• Flower Motifs: Marigold has a tattoo of a marigold, her namesake.
  • Harsher in Hindsight: Dolphin at one point wishes Star were younger, so that she could go back to when she used to enjoy Marigold's eccentric behaviours. She brings up a happy memory of one time when Marigold surprised her daughters by filling the entire fridge with ice-cream, something that delighted them at the time. Star however points out that Marigold used up all the money for food that week, which left them with nothing to eat but bread and carrots, and then cut her finger chopping the carrots and wouldn't go into hospital to have it treated.
  • Heel Realization: Star has one when she learns of Marigold being hospitalised.
    • Miss Hill spends most of the book being disgracefully cruel towards Dolphin. Once the school is made aware of her situation, she starts being more sympathetic to Dolphin.
  • Meaningful Name: Dolphin's name was decided because her dad, Michael, taught Marigold how to swim, and Star's because Micky is the "star of [Marigold's] heart".
  • My Beloved Smother: Oliver's mum, though we never meet her in person, but from what we hear of her over the phone, seems to fit this description to a T.
  • My God, What Have I Done?: Marigold has this reaction when she slaps Dolphin in the face during a moment of frustration - she even begs Dolphin to hit her back as a punishment.
    • Dolphin has this reaction when she smashes the phone Mickey bought them in a fit of rage when Star refuses to come home.
  • The One That Got Away: Although Michael is Happily Married, he seems rather wistful at being reminded of Marigold and asks if she remembers him when he visits her in hospital.
  • Only Friend: Oliver and Dolphin are each others.
  • Parental Favoritism: Though she loves both her girls, Marigold favors Star in many situations, mostly because she's Micky's daughter, something that upsets Dolphin because she's the one who chooses to stay with Marigold when Micky offers to take both girls. Dolphin herself sums it up best:
    Dolphin: I'm not anyone's favourite!
  • Parental Neglect: Dolphin and Star, both only 10 and 13 (nearly fourteen) respectively, are often left on their own in their flat.
  • Promotion to Parent: Played for Drama, as Star mentions in a rant to Dolphin that she's been caring for her younger sister since she herself was just a kid and Marigold's erratic behaviour robbed Star of having a normal childhood.
  • Reality Ensues: Dolphin searches for her father when Marigold, her mother, is taken into hospital with bipolar disorder. Dolphin is successful, and Michael, her father, is genuinely pleased to meet her. At the same time, however, Michael points out that being blood relatives does not override the fact that Dolphin is a complete stranger to him, and hence they must get to know each other properly before he can adopt her. Dolphin complains that Micky just took Star with him, but she later discovers he's very quick to put Star back, as well.
  • "The Reason You Suck" Speech: Star frequently does this to Marigold.
    • Dolphin gives one to both Star and Marigold about Micky.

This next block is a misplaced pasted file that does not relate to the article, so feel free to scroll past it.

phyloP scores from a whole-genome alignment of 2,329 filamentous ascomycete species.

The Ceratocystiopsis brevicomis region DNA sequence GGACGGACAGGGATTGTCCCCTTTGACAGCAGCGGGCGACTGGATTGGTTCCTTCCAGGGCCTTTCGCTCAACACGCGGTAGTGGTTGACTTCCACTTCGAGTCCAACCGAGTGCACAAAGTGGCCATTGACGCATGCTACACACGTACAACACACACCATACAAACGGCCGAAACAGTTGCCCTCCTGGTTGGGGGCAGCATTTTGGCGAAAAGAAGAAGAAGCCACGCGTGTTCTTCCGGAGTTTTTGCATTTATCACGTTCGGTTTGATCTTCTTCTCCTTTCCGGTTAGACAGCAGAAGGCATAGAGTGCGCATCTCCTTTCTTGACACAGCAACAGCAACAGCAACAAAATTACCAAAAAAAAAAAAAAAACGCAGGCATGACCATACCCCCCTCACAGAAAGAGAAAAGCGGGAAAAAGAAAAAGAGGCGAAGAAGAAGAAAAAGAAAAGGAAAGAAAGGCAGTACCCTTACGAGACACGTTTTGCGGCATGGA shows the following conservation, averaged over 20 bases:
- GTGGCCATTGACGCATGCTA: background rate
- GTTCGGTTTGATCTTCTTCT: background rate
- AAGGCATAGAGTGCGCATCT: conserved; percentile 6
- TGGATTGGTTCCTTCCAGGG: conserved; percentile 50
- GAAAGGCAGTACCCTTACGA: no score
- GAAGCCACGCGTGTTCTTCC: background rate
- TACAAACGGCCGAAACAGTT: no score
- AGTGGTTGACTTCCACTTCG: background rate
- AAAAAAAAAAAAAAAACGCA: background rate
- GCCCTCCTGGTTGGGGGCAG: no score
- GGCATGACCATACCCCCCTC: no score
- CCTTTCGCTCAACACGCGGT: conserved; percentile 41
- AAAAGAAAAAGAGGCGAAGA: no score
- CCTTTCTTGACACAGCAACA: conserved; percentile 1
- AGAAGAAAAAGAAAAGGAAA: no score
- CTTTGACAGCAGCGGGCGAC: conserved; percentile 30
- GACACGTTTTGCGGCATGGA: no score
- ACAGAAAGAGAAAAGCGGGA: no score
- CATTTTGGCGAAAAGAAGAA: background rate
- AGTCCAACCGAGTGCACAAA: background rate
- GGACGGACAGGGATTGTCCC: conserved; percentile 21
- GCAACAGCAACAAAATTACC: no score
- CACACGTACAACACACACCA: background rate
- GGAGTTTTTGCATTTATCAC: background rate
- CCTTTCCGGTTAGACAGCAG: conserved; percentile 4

• Scars Are Forever: Marigold has two diamond tattoos covering up two scars on her wrist, which are the result of her apparent suicide attempt before Star and Dolphin were born.
  • Shipper on Deck: When Dolphin brings Oliver to her house to meet Marigold, Star later teases her sister about Oliver being her "boyfriend" and seems rather fond of the boy.
  • Skipping School: Dolphin's shocked when Oliver's willing to do this and risk getting into trouble to help her find her father. When she sees how easy it is to just walk out of school though, she wonders why she's never done it before.
  • Undying Loyalty: Dolphin to Marigold, as she refuses to go with Star and Mickey when he offers them to live with him. Her dislike of Mickey is also a factor, but Dolphin refuses to abandon Marigold even if it means she'll be separated from Star.
  • Wacky Parent, Serious Child: Marigold genuinely cares for both of her daughters, but is highly susceptible to exaggerated mood swings and extreme behaviors, which worry Dolphin, frustrate Star, and present severe negative consequences for the entire family. Dolphin is bullied at her school and has only one friend, because all of her classmates know about Marigold's unusual ways. Micky, Star's father, is implied to find Marigold's wackiness unbearable. Towards the end of the story, Dolphin learns that Marigold suffers from bipolar disorder, and hence has to be temporarily hospitalized.
  • What the Hell, Hero?: Star gives one to Dolphin after they are reunited in foster care for lying to her about Marigold going on a crazy rampage in an attempt to guilt-trip Star into coming home and smashing the phone so Star was unable to contact them. Dolphin retorts with her own What the Hell, Hero? by pointing out that Star left her alone with Marigold and was too busy being fawned over by Mickey.
  • Wise Beyond Their Years: It's Oliver, an eleven-year-old boy, who successfully tracks down Dolphin's father based on the very limited information she knows about him and figures out how to get there. Star counts as a deconstructed example, since she in many ways acts as the caretaker of the family, looking after Dolphin when Marigold stays out all night and taking on many adult responsibilities, such as shopping for food.